the Laws and usage of said Tribe to convey as aforesaid and
that we for ourselves and in behalf of said Tribe will
forever warrant and defend the premises against the claims of
all the members of said Tribe.
(PD Ex. 131 at 592.) The sale price was
2. United States v. Maine: The Land Claims
1970s, the Penobscot Nation claimed that Maine and
Massachusetts had failed to have the 1796 and 1818 Treaties
and the 1833 Deed confirmed by Congress in accordance with
ITIA. The Penobscot Nation claimed that it consequently
retained title to all of these lands. See, e.g., Maine v.
Johnson, 498 F.3d 37, 41 (1st Cir. 2007) (citing
Bottomly v. Passamaquoddy Tribe, 599 F.2d 1061, 1065
(1st Cir. 1979)); see also Passamaquoddy Tribe v.
Maine, 75 F.3d 784, 787 (1st Cir. 1996) (explaining that
the tribes then pursued claims to " nearly two-thirds of
Maine's land mass" ). The land claims of the
Penobscot Nation were ultimately pressed by the United States
in a 1972 case titled United States v. Maine, D. Me.
Civil No. 1969-ND (P.D. Ex. 223 (Complaint)). Other
Maine Indian tribes asserted similar claims involving similar
land transactions that had occurred since 1790.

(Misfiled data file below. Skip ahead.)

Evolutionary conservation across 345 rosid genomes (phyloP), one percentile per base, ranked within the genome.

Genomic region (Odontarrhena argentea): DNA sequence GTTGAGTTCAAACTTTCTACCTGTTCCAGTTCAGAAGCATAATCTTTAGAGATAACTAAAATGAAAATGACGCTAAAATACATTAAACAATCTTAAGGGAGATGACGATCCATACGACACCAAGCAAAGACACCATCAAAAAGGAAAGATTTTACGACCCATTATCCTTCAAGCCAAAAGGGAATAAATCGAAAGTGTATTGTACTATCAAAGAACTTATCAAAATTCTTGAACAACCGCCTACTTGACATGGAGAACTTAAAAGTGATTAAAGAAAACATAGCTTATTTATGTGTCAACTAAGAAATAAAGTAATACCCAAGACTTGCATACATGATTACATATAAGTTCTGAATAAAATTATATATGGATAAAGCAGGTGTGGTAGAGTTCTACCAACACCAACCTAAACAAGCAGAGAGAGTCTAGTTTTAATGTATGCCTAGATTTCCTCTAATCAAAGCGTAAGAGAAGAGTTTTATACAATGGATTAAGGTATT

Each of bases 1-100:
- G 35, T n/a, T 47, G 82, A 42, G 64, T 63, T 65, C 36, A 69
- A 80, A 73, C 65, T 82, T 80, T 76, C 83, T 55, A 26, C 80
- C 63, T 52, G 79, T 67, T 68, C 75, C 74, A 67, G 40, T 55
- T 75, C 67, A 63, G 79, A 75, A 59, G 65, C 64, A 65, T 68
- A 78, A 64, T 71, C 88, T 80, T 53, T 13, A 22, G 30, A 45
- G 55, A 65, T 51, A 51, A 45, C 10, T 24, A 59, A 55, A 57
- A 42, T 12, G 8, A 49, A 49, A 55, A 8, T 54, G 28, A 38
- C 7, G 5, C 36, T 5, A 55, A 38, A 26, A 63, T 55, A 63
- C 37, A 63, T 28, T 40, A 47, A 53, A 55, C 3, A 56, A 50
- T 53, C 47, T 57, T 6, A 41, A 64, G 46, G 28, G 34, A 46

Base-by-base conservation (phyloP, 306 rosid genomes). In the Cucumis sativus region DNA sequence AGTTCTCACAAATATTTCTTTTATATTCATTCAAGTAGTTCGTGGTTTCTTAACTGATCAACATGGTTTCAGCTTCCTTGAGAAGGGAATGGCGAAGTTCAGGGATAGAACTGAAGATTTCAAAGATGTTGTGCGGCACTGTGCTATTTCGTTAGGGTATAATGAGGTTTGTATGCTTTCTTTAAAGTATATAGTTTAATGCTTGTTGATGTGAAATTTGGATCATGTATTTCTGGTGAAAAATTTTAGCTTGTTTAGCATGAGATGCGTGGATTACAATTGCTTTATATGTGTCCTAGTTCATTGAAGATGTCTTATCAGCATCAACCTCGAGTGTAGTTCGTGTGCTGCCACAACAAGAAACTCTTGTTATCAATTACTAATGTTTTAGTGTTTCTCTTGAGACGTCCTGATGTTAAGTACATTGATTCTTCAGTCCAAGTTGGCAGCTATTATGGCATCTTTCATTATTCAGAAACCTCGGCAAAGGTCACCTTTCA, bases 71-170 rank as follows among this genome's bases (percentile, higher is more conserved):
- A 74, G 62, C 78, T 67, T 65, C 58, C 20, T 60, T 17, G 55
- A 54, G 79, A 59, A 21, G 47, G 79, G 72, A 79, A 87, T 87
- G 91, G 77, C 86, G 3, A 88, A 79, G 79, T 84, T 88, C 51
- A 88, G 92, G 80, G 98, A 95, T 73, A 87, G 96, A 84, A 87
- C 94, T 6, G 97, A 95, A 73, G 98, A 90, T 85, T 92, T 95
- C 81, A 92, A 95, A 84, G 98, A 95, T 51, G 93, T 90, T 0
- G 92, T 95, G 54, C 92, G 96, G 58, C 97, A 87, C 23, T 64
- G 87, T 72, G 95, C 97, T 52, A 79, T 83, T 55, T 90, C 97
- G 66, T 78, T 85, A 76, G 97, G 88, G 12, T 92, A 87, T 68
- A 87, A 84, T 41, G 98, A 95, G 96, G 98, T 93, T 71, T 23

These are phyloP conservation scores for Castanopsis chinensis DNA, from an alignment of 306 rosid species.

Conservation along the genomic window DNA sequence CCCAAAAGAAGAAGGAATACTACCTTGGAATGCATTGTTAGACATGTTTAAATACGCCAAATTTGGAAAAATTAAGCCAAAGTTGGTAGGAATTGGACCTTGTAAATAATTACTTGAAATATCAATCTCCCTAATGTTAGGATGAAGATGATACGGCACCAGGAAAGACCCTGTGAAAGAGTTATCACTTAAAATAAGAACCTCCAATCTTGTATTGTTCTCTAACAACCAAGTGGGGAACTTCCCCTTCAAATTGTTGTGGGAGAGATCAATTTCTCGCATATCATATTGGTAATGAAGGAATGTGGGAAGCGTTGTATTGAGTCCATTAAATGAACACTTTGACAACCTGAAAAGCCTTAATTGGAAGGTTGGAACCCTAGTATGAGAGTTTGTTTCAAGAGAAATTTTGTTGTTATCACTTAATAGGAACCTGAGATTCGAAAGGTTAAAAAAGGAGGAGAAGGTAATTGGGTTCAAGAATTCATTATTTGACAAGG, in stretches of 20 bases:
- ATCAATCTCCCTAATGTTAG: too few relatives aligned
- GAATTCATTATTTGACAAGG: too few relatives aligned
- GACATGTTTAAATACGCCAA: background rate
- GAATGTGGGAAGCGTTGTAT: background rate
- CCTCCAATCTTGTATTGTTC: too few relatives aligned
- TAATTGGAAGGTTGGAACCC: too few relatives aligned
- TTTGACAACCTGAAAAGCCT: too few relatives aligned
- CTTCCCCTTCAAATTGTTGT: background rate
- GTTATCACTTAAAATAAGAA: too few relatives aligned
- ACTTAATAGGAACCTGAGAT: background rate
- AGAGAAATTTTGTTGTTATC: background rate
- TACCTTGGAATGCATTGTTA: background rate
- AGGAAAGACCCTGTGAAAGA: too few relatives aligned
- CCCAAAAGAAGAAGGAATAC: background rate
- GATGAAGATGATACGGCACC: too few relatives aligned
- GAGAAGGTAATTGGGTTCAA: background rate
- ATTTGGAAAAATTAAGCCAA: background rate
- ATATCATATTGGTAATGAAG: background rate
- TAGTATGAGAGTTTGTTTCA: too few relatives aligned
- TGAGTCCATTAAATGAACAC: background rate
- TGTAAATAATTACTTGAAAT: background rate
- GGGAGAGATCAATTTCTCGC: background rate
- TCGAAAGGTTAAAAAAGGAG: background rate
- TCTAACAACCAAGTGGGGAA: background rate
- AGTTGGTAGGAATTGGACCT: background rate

discussions in these cases began in March 1977 and were
concluded with a stipulation of dismissal in August 1981.
(See, e.g., P.D. Ex. 282 at 5941 (describing history of
settlement discussions) & P.D. Ex. 233 at 3241-47
(stipulation of dismissal.) The tribes were represented at
these negotiations in part by a committee of tribal
representatives, including Rueben Phillips, Andrew Akins,
James Sappier, and Timothy Love on behalf of the Penobscot
Nation. (Phillips Decl. (ECF No. 124) ¶¶ 7-9.) The proposed
settlement was presented to the members of the Penobscot
Nation in early March 1980. (Phillips Decl. ¶¶ 12-17.) A
tribal referendum vote on March 15, 1980 resulted in 320
votes in favor of the settlement and 128 opposed. (See P.D.
Ex. 260 at 3940-42.)
of the Stipulation of Dismissal in United States v.
Maine, on April 17, 1981, the Penobscot Nation Tribal
Council authorized then-Governor Timothy Love to execute a
Release and Relinquishment. (Jt. Ex. 612 (ECF No 109-12) at
PageID # 5742.) In accordance with this authorization, on
April 21, 1981, Governor Timothy Love authorized the United
States to stipulate to the final dismissal with prejudice of
the claims the United States had brought on behalf of the
Penobscot Nation and also explicitly released and
relinquished the Penobscot Nation's claims to the extent
provided in the related acts passed by Congress and the Maine
Legislature. (Jt. Ex. 612 (ECF No 109-12) at PageID # 5743.)
This Release and Relinquishment was reviewed by the
Department of Justice. (Jt. Ex. 612 (ECF No. 109-12) at
PageID # 5736.)
The Passage of the Settlement Acts 
the stipulation of dismissal in United States v. Maine
(P.D. Ex. 233) was the culmination of the passage of two
pieces of legislation: the Maine Implementing Act, 30
M.R.S.A. § § 6201-6214 (" MIA" ), and the
Maine Indian Claims Settlement Act, 25 U.S.C. § §
1721-1735 (" MICSA" ). Throughout this Order, the
Court will refer to MICSA and MIA collectively as " the
Settlement Acts." While the Settlement Acts operate in